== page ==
VIII. The Current Procedural Posture

On September 16, 2021, the Government filed a Motion for Findings and Conclusions Case 4:18-cr-00087-ALM-CAN Document 403 Filed 08/03/22 Page 10 of 57 PageID #: 66442 11 Regarding Disclosure of Recorded Calls (Dkt. #335), urging this Court to hold that the Government did not violate Brady during the second trial. On September 30, 2021, the Jordans responded (Dkt. #341). On October 14, 2021, the Jordans filed three post-verdict motions: Defendants’ Post-Verdict Motion to Dismiss, or in the Alternative, for Judgment of Acquittal or for New Trial (Dkt. #347); Defendants’ Post-Verdict Motion to Dismiss, or in the Alternative, for Judgment of Acquittal or for New Trial (Dkt. #348); and Defendants’ Post-Verdict Motion to Dismiss, or in the Alternative, for Judgment of Acquittal or for New Trial (Dkt. #352). The Government filed an omnibus response on December 20, 2021 (Dkt. #363). The Jordans replied on January 17, 2022 (Dkt. #373). The Jordans’ sentencing is set for August 4, 2022.

However, on July 20, 2022, the Jordans filed a Motion to Stay this Court’s Ruling on Their Rule 33 Motion for a New Trial and to Postpone Sentencing Hearing (Dkt. #389) in light of the Fifth Circuit’s reconsideration of its order denying bail pending appeal in United States v. Hamilton, No. 21-22257 (Case No. 3:19-cr-83 N.D. Tex.). After oral arguments in Hamilton, the Fifth Circuit revisited the aforementioned order and decided to grant the defendant-appellant’s request, finding that he had raised “significant questions of first impression in this circuit: namely, whether § 666 covers mere gratuities or unofficial acts, and if so, whether his conviction is constitutional in light of certain Supreme Court decisions.” Id. The Government responded to this motion on July 27, 2022 (Dkt. #391). For all the reasons discussed below, the Court denies each of the motions under consideration here and will sentence the Jordans on August 4, 2022 as scheduled.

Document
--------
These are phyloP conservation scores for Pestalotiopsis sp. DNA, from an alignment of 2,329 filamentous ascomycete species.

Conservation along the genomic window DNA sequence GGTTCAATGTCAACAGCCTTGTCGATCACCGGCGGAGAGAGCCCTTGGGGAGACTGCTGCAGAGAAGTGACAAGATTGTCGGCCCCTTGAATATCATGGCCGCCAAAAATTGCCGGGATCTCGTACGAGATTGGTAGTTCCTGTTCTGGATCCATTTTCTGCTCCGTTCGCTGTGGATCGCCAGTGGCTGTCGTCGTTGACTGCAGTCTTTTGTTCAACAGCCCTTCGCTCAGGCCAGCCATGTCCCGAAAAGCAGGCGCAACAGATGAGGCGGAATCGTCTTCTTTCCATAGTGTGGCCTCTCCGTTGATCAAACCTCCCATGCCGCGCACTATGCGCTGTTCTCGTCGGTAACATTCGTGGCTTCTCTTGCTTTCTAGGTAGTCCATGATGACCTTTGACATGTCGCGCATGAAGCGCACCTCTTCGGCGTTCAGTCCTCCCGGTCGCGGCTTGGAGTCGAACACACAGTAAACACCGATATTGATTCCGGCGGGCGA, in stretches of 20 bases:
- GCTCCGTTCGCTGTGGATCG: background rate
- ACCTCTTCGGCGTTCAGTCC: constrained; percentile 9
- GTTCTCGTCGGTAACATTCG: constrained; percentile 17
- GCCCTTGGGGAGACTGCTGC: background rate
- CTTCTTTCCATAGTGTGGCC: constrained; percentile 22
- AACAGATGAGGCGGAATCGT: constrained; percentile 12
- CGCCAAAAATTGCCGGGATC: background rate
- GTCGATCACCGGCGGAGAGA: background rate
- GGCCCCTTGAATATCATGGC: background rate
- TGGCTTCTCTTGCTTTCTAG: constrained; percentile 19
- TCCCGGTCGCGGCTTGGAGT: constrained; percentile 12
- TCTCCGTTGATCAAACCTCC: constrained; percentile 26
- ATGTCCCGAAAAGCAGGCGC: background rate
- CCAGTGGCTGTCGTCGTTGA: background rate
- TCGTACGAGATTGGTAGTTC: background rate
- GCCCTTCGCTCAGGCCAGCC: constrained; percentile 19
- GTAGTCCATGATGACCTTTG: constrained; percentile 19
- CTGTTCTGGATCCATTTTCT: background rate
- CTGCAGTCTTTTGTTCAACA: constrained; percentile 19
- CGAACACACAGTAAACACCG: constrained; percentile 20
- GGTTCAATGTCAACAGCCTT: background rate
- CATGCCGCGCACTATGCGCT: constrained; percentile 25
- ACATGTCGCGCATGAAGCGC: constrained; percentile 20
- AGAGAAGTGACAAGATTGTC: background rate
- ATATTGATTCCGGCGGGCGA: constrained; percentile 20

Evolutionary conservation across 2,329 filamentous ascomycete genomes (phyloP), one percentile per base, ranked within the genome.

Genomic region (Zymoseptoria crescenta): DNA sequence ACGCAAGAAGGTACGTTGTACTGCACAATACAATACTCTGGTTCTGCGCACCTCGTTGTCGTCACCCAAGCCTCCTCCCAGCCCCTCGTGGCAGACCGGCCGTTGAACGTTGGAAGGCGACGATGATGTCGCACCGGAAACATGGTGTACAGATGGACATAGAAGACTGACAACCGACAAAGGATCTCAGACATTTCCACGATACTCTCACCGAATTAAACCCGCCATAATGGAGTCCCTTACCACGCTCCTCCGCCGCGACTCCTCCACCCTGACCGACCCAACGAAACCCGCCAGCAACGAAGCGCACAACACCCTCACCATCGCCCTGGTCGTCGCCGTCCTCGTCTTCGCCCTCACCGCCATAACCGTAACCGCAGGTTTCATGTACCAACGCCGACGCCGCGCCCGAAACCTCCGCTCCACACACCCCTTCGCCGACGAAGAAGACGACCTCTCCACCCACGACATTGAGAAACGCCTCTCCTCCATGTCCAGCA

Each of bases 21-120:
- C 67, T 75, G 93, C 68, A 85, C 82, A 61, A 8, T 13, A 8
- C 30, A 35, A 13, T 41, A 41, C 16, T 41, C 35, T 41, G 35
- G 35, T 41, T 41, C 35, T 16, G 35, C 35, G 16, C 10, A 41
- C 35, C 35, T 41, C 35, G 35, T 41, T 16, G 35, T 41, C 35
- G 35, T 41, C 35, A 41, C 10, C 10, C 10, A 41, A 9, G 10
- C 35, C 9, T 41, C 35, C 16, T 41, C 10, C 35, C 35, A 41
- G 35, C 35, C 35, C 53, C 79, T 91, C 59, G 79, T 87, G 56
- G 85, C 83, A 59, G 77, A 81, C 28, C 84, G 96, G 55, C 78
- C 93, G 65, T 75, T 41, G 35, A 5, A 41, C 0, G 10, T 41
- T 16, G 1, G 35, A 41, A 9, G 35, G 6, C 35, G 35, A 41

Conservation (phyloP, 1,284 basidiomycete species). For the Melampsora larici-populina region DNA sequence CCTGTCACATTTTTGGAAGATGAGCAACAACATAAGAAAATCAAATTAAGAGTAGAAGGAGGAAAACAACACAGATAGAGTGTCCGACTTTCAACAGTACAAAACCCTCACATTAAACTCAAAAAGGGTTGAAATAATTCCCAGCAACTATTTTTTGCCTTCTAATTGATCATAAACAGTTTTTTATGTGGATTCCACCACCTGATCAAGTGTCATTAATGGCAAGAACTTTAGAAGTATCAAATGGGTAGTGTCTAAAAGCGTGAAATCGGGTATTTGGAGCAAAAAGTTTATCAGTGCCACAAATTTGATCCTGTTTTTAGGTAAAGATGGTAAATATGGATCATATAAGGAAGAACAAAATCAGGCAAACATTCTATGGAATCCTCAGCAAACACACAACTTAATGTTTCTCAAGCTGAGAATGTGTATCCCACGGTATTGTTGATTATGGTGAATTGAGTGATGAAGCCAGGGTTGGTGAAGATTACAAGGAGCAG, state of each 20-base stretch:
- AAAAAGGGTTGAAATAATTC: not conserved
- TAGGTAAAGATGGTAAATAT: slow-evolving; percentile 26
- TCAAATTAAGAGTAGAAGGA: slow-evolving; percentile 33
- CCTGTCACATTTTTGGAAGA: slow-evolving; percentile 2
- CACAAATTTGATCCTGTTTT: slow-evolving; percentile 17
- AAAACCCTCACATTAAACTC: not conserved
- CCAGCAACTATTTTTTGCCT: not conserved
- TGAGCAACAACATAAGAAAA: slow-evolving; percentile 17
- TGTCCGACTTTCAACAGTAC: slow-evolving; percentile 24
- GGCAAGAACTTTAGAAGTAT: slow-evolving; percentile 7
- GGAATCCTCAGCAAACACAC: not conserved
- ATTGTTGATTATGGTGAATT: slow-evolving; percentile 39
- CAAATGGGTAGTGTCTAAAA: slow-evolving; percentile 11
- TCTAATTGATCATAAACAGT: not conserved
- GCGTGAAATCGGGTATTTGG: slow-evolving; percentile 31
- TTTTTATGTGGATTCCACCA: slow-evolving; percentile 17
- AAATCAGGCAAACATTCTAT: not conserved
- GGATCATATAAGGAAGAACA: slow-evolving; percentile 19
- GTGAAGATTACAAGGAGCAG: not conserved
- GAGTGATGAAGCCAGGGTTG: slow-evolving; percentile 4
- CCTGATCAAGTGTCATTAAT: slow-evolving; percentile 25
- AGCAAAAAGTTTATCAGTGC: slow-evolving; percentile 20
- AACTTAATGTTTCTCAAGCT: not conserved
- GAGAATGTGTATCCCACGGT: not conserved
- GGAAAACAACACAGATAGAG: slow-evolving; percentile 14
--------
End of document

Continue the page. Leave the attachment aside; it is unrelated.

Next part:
Alan North said...

Unfortunately, this was the unintended byproduct of the first directly elected mayor of Richardson. We got the most corrupt mayor and city council in Richardson’s history. And technically the only directly elected mayor of Richardson because the current mayor was cleverly handed the title by Laura. The entire so called current elected city government ought to be challenged and replaced next year by non-politians.

Alan North

Sassy Texan said...

Correct Alan North. One of the things said in court by the defense attorney was that blogging & and the interest had Laura wearing a "Scarlet A" for four years in Richardson. Do you recall the slandering to Amir over child support was driving in with a butcher knife. Laura was ok with that. As were the others in the political elite in Richardson. The Judge did comment that he felt Jordan manipulated Laura. As the defense were talking this Love story, the Judge responded with "That may be true today, but the jury did not believe you."
We could add the fake ethics investigation by George Staples based on a terrible ethics ordinance that found no evidence of impropriety. That was a meeting few will ever forget in Richardson.


Alan North said...

“We could add the fake ethics investigation by George Staples based on a terrible ethics ordinance that found no evidence of impropriety.”
Agreed, Cheri! That fake kangaroo court found no wrong doing. It would be comical if not unconscionable. The old guard political establishment ‘club’ in Richardson is a complete disservice to the citizens of Richardson, Texas.